The 2017 Sundance Film Festival starts January 19 (that’s today!) and runs ’til January 29.

At this very moment, legions of filmmakers and film-fans are traipsing through the snow to convene in Park City, Utah. So who are this year’s crop, anyway? To get to know some of them, we issued the following survey to 19 feature moviemakers (mostly narrative feature-makers, though there’s one documentarian in there). Read on for the lowdown on some of the buzziest films at the festival this year.

Alex Smith (Walking Out) / Janizca Bravo (Lemon) / Marti Noxon (To the Bone) / Cary Murnion and Jonathan Milott (Bushwick) / Joshua Z Weinstein (Menashe) / Cate Shortland (Berlin Syndrome) / Chris Baugh (Bad Day for the Cut) / Michelle Morgan (L.A. Times) / Amman Abbasi (Dayveon) / Justin Chon (Gook) / Jeff Orlowski (Chasing Coral) / Steve Ellison (Kuso) / Matt Spicer (Ingrid Goes West) / Marianna Palka (Bitch) / Helene Hegemann (Axolotl Overkill) / Amanda Kernell (Sami Blood) / Zoe Lister-Jones (Band Aid) / Matt Ruskin (Crown Heights) / Nina Yang Bongiovi (Roxanne Roxanne)

Walking Out (U.S. Dramatic Competition)

Who: Alex Smith, co-director and co-writer with his twin brother, Andrew

Logline: A teenage boy journeys to Montana to hunt big game with his estranged father and they struggle to connect until a brutal encounter in the heart of the wilderness changes everything.

The length of the shoot was: 31 days

Our crew size was: 80

Our camera, lenses and lighting package were: Panavision anamorphic lenses, Arri Alexa, 10 Ton lighting package

The first spark of an idea for this movie came when: my twin brother Andrew and I first read the story, when we were the same age (14) as the main character, David. It has haunted us since. The best stories come from the things that haunt you.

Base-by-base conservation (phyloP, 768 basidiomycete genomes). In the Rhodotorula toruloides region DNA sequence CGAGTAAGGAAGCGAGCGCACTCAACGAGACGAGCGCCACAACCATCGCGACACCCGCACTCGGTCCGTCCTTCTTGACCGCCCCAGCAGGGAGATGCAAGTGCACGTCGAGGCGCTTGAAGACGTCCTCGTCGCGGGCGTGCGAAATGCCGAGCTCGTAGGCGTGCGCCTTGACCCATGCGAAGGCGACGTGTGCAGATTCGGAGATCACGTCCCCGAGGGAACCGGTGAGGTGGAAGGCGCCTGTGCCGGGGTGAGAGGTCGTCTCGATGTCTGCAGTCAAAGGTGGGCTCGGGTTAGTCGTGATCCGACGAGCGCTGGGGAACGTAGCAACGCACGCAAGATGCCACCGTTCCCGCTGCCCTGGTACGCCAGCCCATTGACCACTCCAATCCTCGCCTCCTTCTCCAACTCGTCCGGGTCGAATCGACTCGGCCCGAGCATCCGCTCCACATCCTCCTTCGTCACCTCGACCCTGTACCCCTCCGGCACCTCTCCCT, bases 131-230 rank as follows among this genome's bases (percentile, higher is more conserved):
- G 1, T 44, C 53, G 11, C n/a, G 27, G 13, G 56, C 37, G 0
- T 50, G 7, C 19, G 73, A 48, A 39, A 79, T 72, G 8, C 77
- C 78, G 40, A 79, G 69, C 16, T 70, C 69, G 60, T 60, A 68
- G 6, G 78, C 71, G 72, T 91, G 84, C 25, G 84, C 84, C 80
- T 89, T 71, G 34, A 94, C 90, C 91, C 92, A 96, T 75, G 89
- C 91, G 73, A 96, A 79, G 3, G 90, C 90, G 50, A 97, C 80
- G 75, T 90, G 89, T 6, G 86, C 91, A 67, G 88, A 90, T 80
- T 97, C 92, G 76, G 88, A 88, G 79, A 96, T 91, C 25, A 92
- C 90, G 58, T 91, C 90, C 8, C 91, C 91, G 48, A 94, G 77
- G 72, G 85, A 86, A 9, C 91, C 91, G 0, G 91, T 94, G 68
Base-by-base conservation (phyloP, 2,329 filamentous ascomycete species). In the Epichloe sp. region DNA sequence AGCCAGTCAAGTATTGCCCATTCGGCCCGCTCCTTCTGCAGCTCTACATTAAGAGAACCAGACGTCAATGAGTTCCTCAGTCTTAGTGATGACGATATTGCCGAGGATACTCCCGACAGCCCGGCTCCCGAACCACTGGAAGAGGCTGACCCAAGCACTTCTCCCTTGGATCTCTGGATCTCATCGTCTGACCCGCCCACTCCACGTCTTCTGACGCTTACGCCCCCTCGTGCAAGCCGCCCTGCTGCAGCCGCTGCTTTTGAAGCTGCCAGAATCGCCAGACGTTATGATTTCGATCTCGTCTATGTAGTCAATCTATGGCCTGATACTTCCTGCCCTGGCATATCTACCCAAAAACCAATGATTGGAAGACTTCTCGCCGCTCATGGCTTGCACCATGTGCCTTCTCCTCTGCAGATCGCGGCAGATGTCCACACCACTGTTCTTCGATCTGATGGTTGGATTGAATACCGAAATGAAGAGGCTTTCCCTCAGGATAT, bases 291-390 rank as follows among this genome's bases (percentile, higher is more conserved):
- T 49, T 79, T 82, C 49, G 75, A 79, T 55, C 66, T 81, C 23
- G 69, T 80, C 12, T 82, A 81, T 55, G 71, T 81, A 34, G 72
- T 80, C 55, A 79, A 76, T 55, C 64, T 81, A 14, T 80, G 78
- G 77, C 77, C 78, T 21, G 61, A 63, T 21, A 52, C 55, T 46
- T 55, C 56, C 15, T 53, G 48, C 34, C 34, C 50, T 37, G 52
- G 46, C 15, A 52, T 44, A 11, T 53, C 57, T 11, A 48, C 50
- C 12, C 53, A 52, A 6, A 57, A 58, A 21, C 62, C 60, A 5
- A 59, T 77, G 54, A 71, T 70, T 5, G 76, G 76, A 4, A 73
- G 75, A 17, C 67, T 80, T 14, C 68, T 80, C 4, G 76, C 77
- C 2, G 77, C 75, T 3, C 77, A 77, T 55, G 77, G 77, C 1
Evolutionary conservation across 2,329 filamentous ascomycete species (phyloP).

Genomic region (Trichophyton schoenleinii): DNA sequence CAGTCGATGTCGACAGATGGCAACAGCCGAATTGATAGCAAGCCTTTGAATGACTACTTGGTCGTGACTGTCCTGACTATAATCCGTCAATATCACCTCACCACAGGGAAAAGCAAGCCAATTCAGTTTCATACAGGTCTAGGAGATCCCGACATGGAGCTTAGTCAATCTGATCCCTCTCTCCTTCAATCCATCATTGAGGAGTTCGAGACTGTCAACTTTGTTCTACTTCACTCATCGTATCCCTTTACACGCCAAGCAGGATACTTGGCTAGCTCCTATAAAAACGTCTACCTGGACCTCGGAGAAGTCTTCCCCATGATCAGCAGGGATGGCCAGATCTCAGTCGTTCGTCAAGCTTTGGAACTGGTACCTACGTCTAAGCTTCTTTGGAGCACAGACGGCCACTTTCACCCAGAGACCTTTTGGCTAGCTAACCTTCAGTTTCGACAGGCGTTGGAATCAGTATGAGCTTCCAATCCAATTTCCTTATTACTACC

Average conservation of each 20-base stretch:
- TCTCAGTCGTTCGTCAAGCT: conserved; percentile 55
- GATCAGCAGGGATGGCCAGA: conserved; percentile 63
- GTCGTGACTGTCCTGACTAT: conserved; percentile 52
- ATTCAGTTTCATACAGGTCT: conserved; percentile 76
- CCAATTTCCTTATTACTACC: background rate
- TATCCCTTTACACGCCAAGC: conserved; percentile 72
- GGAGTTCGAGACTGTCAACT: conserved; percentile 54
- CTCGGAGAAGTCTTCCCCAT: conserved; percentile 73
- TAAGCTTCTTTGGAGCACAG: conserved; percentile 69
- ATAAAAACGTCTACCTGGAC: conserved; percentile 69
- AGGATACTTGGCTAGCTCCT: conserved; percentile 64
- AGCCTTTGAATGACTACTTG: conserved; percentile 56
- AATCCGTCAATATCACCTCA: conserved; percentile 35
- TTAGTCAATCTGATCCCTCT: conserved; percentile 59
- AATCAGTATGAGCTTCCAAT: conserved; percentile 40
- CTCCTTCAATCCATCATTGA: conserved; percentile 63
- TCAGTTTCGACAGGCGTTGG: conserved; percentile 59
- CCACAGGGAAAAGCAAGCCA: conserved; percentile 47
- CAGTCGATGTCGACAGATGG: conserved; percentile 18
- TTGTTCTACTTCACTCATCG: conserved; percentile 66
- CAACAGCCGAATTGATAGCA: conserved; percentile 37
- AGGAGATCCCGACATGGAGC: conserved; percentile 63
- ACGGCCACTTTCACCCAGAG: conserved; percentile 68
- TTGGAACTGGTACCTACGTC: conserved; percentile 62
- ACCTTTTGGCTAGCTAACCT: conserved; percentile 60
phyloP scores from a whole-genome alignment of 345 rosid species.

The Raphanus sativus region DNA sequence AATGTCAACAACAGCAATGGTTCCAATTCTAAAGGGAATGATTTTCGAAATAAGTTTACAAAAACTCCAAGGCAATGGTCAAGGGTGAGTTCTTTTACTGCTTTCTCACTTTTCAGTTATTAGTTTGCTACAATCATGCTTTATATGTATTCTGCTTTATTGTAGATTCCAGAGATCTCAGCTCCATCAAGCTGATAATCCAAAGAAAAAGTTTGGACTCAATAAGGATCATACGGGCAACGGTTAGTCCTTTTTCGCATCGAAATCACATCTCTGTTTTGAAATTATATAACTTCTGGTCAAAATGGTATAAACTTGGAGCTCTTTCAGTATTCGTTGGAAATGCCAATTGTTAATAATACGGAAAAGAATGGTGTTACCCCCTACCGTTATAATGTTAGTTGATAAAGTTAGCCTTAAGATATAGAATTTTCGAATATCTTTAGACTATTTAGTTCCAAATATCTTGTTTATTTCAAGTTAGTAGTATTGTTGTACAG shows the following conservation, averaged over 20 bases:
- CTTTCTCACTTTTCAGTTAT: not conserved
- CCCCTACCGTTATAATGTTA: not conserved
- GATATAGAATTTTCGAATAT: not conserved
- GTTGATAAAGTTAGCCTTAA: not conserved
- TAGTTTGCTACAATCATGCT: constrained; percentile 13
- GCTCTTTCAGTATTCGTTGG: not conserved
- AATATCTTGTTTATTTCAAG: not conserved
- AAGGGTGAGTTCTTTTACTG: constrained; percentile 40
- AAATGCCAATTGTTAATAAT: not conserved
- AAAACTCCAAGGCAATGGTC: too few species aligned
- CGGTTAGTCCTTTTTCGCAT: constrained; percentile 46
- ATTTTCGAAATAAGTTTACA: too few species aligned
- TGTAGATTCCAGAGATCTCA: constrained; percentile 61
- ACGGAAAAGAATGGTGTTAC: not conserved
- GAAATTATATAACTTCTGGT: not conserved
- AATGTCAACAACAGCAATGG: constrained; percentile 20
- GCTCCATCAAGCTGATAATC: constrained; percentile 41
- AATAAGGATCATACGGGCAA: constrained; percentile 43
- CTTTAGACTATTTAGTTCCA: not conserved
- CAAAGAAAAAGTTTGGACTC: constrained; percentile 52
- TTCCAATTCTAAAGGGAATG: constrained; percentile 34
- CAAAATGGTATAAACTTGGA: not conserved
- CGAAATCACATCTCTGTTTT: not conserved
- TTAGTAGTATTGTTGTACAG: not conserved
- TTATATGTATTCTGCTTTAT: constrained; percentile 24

My favorite scene (or shot) in the film is: David cradling his father by the dying fire.

Alex Smith

An audience watching my film probably won’t know that: Matt Bomer was playing a very urban vampire in American Horror Story while simultaneously playing a very rural hunter in our film.

Influences or references on this film were: Virgil’s The Aeneas, Faulkner’s “The Bear” and the film scores of Popol Vuh.

The weirdest or most difficult location we shot at: There were a ton of challenging locations on this one, as it was all shot outside, in the winter, in the mountains of Montana, but shooting at the Livingston Airport in 80mph winds was pretty wild. They shut the freeway down, but not us!

The most expensive thing in our budget was: our editor.

The greatest flash of inspiration or brilliance we had making this film was: casting Josh Wiggins as our David stands out. Also the collaborative chain of creation that led to having Clyde’s hat get passed down through three generations.

The biggest lesson I learned making this movie was: hire a VFX supervisor early and often!

A darling we had to kill along the way was: an intense, brave and very hard-to-capture scene, featuring one of our lead characters, Cal (played by Matt Bomer) cauterizing a wound on the blazing hot manifold of his Range Rover.

I need to give a special shout-out to: Rodrigo Garcia—our godfather, guardian angel and executive produce. His belief in this project and us was the unifying conduit that got it to the big screen.

When I heard we got into Sundance I: fist-pumped the air and called my twin brother while texting my wife to call me.

My favorite film festival moment in my life so far is: the reception for our first film, The Slaughter Rule, at Sundance 2002, where we all danced to the cowboy band Wylie & the Wild West featuring the world’s best yodeler, Wylie Gustafson.

I would love to meet Gena Rowlands in Park City.

I’m most excited about seeing the film Chasing Coral this year.

My favorite moviemakers of all time are: my parents—both for the films they, together and apart, made—and for the ones they never got to make.

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